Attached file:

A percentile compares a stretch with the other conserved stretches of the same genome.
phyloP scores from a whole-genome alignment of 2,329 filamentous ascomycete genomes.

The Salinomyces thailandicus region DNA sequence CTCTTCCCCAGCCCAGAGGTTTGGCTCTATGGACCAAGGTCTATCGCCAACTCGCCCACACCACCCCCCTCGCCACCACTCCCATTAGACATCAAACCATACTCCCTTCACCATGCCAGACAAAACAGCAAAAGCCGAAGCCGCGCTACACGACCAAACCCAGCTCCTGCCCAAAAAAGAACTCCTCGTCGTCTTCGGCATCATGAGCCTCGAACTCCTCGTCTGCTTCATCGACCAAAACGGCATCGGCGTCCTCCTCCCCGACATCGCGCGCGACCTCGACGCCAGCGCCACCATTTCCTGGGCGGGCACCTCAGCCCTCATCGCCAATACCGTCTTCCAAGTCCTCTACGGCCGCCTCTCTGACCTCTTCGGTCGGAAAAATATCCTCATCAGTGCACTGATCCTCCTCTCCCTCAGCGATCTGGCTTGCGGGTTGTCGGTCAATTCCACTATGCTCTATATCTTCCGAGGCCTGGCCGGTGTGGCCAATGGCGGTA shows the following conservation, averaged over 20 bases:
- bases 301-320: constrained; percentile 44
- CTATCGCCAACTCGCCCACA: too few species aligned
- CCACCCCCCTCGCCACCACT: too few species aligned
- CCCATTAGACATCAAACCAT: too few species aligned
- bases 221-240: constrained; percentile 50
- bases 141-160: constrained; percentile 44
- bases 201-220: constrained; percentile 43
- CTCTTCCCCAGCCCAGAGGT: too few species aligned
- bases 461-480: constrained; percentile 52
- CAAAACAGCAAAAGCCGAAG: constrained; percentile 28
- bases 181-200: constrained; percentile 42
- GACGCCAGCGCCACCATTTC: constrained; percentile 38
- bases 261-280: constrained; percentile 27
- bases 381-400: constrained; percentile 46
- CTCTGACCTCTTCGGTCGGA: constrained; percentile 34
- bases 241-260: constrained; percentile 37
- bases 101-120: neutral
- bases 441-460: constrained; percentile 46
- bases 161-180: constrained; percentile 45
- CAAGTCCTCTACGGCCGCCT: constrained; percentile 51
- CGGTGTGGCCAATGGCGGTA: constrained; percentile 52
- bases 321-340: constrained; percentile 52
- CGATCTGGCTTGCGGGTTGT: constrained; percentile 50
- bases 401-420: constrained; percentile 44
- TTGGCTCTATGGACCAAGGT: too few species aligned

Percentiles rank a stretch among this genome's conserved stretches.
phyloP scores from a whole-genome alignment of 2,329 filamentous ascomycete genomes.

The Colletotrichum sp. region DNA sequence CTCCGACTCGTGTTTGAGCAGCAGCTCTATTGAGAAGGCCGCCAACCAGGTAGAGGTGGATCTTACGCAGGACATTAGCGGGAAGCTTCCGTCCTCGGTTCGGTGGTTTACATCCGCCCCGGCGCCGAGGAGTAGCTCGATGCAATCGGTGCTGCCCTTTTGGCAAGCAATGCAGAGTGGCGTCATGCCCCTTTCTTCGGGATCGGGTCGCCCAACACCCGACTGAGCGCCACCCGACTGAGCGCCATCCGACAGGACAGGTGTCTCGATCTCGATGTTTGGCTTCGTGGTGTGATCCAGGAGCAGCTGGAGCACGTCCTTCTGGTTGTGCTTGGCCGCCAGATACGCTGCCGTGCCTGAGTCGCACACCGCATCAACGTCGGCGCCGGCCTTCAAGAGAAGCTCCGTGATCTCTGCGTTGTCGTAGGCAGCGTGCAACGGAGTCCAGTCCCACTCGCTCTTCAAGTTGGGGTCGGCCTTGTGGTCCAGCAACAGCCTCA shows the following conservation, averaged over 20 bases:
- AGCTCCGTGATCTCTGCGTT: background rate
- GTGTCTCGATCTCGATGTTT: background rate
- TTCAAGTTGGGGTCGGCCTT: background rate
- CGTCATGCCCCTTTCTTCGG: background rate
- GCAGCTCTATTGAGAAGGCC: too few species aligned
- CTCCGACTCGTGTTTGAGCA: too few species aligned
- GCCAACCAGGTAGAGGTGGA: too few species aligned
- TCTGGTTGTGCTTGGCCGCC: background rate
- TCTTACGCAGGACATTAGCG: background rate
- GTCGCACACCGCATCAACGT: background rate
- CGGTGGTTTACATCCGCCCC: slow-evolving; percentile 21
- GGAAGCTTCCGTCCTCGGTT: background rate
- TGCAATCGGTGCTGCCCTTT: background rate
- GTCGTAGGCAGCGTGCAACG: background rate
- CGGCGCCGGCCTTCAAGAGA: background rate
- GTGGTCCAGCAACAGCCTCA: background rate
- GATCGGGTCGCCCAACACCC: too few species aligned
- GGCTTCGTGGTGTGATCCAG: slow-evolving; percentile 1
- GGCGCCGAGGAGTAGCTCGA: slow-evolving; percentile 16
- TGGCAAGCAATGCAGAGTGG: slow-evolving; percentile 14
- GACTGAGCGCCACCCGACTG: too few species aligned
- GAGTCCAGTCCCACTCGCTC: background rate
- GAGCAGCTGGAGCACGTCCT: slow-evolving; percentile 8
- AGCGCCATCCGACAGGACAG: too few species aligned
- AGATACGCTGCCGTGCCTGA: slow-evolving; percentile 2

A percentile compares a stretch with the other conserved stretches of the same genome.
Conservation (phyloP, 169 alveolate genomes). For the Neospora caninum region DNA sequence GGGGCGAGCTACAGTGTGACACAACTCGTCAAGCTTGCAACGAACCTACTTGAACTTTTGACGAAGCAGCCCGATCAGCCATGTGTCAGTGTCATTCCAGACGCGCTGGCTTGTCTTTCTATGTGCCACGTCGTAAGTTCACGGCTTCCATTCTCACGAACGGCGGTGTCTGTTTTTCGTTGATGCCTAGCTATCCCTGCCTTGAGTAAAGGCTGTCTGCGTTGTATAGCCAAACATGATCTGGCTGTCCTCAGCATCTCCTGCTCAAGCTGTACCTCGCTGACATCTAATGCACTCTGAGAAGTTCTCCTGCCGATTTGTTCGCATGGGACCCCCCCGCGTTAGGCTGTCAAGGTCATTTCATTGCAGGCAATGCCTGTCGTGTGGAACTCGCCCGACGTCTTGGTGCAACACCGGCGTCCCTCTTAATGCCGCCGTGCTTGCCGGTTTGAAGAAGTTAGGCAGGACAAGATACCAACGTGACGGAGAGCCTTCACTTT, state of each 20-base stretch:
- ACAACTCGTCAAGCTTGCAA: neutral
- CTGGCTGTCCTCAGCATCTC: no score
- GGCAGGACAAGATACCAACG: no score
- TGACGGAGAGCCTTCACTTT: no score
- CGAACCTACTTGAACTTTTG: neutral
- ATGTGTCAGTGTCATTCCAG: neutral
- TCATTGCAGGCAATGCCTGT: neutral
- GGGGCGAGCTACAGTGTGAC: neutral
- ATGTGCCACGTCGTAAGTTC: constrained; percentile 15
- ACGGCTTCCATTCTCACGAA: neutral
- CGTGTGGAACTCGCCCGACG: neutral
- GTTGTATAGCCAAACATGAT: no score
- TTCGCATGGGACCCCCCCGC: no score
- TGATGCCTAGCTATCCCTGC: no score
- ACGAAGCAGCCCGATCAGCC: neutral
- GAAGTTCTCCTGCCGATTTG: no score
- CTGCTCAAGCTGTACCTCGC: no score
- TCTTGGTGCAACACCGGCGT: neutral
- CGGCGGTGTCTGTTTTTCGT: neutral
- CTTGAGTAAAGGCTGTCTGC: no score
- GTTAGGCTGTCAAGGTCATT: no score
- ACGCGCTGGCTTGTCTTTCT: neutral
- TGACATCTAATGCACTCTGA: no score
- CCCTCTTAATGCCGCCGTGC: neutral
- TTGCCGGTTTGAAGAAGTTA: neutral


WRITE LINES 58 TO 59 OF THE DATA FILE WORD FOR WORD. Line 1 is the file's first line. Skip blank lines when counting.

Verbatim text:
Conservation (phyloP, 169 alveolate genomes). For the Neospora caninum region DNA sequence GGGGCGAGCTACAGTGTGACACAACTCGTCAAGCTTGCAACGAACCTACTTGAACTTTTGACGAAGCAGCCCGATCAGCCATGTGTCAGTGTCATTCCAGACGCGCTGGCTTGTCTTTCTATGTGCCACGTCGTAAGTTCACGGCTTCCATTCTCACGAACGGCGGTGTCTGTTTTTCGTTGATGCCTAGCTATCCCTGCCTTGAGTAAAGGCTGTCTGCGTTGTATAGCCAAACATGATCTGGCTGTCCTCAGCATCTCCTGCTCAAGCTGTACCTCGCTGACATCTAATGCACTCTGAGAAGTTCTCCTGCCGATTTGTTCGCATGGGACCCCCCCGCGTTAGGCTGTCAAGGTCATTTCATTGCAGGCAATGCCTGTCGTGTGGAACTCGCCCGACGTCTTGGTGCAACACCGGCGTCCCTCTTAATGCCGCCGTGCTTGCCGGTTTGAAGAAGTTAGGCAGGACAAGATACCAACGTGACGGAGAGCCTTCACTTT, state of each 20-base stretch:
- ACAACTCGTCAAGCTTGCAA: neutral